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Gym Teacher

Sony Pictures // Unrated // February 3, 2009
List Price: $19.95 [Buy now and save at Amazon]

Review by David Cornelius | posted March 9, 2009 | E-mail the Author
Nobody says "kid-friendly comedy" like Christopher Meloni, star of "Law & Order: SVU" and "Oz," scene stealer of "Wet Hot American Summer" and the "Harold and Kumar" movies. He's precisely the first actor you'd want for your made-for-Nickelodeon movie, providing your made-for-Nickelodeon movie was all about hard drugs, prison, and murder.

But I kid Christopher Meloni, because his turn in Nickelodeon's "Gym Teacher: The Movie" is a work of oddball brilliance. I'd seen him be funny before, but nothing like he is here, in a performance made entirely of twitchiness and spastic ramblings and cheap pomposity. He's an actor completely unafraid of being stupid for a giggle.

The movie's success lies in the combination of Meloni and Paul Dinello, the "Strangers with Candy" co-creator who takes the directing chair. The two bring with them a certain weird-comedy-for-grown-ups vibe that lifts the story away from kid-flick cliché just enough for us to get in some serious laughs. The screenplay, from newcomers Daniel and Steven Altiere, is a strange mix, blending tiresome kid-flick cliché with a sharp set-ups and whip-smart punchlines; it's as if they took a mandatory plot outline and superimposed both witty middle school book fair material and wiseacre sketch comedy anarchy. In Dinello's hands, then, the script plays as an explosion of styles, most of them working.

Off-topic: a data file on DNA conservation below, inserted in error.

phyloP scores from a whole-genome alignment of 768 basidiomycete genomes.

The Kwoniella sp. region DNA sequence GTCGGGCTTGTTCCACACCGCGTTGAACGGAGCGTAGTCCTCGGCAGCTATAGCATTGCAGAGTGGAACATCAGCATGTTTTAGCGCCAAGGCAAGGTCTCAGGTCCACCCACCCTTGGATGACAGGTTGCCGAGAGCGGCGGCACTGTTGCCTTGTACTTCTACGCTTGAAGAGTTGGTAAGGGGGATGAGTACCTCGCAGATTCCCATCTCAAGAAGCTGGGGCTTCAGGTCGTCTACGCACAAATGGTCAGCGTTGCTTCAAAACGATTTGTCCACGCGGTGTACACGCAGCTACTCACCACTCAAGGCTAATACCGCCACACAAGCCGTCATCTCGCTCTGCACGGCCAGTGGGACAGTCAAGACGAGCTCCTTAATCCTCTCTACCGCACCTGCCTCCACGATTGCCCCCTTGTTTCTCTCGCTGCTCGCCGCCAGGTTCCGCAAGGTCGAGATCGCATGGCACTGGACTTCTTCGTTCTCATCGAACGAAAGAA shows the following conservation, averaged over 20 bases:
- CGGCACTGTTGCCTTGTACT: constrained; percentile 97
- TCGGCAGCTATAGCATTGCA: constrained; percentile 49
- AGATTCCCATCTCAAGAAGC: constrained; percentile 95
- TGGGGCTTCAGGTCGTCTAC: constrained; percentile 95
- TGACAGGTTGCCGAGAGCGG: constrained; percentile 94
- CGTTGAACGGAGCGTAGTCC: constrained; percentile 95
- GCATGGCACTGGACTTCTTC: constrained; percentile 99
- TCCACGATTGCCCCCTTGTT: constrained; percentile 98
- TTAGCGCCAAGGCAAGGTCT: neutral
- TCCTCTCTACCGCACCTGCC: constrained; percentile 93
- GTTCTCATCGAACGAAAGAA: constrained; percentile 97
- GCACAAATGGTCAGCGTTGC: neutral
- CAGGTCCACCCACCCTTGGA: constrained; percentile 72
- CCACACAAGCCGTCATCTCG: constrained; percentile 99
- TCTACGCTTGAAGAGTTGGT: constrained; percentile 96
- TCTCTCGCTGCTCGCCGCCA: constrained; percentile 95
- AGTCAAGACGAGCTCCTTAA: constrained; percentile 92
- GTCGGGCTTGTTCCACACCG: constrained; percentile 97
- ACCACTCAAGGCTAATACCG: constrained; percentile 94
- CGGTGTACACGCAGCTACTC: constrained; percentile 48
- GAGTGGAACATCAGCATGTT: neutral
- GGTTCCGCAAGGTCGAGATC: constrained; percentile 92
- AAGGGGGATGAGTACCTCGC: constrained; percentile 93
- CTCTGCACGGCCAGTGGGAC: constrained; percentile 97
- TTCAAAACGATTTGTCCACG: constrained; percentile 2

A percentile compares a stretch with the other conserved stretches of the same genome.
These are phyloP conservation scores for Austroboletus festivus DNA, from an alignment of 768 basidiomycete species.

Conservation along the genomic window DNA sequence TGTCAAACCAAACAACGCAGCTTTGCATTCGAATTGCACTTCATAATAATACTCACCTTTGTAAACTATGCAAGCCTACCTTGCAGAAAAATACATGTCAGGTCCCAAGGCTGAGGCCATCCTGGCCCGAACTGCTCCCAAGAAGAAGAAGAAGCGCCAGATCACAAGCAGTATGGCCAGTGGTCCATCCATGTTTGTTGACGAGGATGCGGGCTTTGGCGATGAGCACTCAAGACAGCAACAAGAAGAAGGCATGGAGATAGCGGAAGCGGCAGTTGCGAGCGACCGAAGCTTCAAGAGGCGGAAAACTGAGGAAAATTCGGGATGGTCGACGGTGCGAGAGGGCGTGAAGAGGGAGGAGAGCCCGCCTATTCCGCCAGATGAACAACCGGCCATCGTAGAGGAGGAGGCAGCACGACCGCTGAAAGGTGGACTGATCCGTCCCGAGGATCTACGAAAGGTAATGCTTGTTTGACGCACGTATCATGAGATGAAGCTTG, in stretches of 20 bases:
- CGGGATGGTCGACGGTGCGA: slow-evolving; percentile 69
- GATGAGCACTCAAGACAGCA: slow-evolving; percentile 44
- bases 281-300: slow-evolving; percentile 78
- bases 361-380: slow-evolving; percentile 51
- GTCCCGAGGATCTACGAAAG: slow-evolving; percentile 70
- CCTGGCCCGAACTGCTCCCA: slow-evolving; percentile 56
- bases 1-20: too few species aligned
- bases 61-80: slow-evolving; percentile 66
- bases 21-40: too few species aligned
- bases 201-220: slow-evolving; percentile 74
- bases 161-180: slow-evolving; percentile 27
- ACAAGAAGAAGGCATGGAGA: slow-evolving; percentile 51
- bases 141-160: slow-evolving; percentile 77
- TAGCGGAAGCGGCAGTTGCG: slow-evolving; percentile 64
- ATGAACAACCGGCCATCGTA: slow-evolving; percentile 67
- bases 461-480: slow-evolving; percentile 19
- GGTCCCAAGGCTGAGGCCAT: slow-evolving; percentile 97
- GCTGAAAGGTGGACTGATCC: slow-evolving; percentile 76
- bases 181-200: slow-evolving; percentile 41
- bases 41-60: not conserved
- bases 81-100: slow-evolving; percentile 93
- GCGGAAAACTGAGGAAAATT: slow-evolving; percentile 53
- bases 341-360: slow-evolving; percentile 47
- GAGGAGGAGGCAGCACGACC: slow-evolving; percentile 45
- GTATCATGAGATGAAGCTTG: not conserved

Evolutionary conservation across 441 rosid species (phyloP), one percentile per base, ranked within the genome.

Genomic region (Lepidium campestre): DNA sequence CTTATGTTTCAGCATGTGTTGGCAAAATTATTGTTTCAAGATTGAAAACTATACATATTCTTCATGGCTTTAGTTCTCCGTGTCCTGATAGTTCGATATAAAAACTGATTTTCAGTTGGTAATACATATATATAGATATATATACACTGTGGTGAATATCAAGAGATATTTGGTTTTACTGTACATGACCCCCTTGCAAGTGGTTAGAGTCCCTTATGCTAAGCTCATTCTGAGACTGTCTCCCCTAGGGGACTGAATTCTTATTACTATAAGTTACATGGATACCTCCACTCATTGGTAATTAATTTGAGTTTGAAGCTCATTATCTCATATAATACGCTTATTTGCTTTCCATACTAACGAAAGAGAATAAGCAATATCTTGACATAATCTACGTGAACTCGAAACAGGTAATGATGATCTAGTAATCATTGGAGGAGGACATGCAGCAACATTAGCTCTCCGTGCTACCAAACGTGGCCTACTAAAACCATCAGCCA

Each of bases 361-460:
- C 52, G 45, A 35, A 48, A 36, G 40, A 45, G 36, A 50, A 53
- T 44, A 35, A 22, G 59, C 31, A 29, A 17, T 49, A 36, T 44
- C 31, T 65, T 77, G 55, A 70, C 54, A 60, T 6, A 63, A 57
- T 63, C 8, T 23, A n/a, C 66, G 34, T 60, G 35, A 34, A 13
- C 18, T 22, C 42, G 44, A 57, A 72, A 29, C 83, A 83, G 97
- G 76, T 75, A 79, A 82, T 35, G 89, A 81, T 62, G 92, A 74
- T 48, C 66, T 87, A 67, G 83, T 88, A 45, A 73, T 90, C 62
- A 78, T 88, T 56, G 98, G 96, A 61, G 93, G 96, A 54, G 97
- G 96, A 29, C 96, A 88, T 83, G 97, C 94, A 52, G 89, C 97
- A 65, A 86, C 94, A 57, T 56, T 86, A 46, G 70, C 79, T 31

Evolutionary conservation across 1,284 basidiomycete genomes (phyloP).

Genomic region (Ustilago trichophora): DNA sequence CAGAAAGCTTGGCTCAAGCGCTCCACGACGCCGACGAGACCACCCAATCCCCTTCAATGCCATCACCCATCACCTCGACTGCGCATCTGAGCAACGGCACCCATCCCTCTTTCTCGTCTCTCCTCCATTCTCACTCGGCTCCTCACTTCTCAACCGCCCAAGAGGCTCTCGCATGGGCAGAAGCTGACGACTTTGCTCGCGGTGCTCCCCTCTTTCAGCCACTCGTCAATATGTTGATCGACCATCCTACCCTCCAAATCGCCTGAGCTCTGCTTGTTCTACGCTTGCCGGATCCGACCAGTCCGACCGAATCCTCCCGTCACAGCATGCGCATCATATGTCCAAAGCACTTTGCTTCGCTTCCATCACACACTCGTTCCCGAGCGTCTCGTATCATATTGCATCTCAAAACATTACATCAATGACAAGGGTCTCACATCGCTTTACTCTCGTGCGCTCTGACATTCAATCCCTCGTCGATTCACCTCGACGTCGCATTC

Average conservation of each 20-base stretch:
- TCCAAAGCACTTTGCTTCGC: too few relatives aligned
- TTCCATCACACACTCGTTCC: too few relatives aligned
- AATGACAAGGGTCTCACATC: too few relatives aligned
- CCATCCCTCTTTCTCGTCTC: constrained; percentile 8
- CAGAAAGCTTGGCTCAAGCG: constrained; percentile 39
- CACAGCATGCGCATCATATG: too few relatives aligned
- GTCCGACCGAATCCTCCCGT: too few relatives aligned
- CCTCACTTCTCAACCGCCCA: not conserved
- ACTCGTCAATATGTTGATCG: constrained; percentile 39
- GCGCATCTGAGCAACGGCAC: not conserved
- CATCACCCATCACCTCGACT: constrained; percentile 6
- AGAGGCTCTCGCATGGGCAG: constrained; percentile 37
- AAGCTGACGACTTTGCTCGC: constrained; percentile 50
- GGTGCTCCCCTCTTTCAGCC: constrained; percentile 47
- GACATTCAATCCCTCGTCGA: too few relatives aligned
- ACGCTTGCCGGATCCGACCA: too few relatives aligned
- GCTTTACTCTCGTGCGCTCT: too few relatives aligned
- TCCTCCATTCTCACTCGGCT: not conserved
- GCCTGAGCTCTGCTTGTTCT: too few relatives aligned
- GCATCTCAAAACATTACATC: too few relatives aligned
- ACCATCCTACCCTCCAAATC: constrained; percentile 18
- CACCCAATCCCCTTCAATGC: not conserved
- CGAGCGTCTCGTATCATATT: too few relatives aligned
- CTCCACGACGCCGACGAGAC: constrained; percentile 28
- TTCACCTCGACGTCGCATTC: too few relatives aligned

Meloni stars as Dave Stewie, a former gymnast whose past failures - he let down his country when he choked big time at the 1988 Olympics - are finally behind him now that he's the gym teacher at Hamm Lake Middle School. His love of dodgeball makes him a favorite among the kids ("Is it my fault I teach the only class that's any fun around here?" he brags), so when a National Gym Teacher of the Year contest is announced, he's a shoo-in not only to enter, but to win. Problem is, he's not sure if he's willing to risk another go at national humiliation. Can he overcome his own fears while teaching his students how to overcome their own?

Worse, the rules of the contest state every student must participate, even a spaz like new kid Roland Waffle (Nathan Kress, of "iCarly"), whose mom insists he wear a helmet to school. It's through Roland that the script works all of its kid movie formula: Roland learns to be a champion, the team learns to accept him, Dave falls in love with his mom (Chelah Horsdal), who's the new English teacher at school. But it's also here that the script sneaks in some delicious insanity: Roland's dad was killed in a freak potato sack race accident, thus leaving mom to be overly fearful of phys. ed. fun.

There's also a terrific spoof of a kids' eye view of educators. "Gym Teacher" assumes, as well it should, that the home lives of teachers are strange little worlds full of peculiar obsessions. In Mr. Stewie's case, he spends his off hours at an all-gym teacher nightspot called the Chin-Up Bar, where wheat grass drinks are served up by the shot, where banana smoothies are ordered with a stern "make mine a double." Meanwhile, the principal, played by the great Amy Sedaris as if doing a kooky Estelle Getty impression, is all sternness and craziness and yup, she seems to live at the school, as all principals do.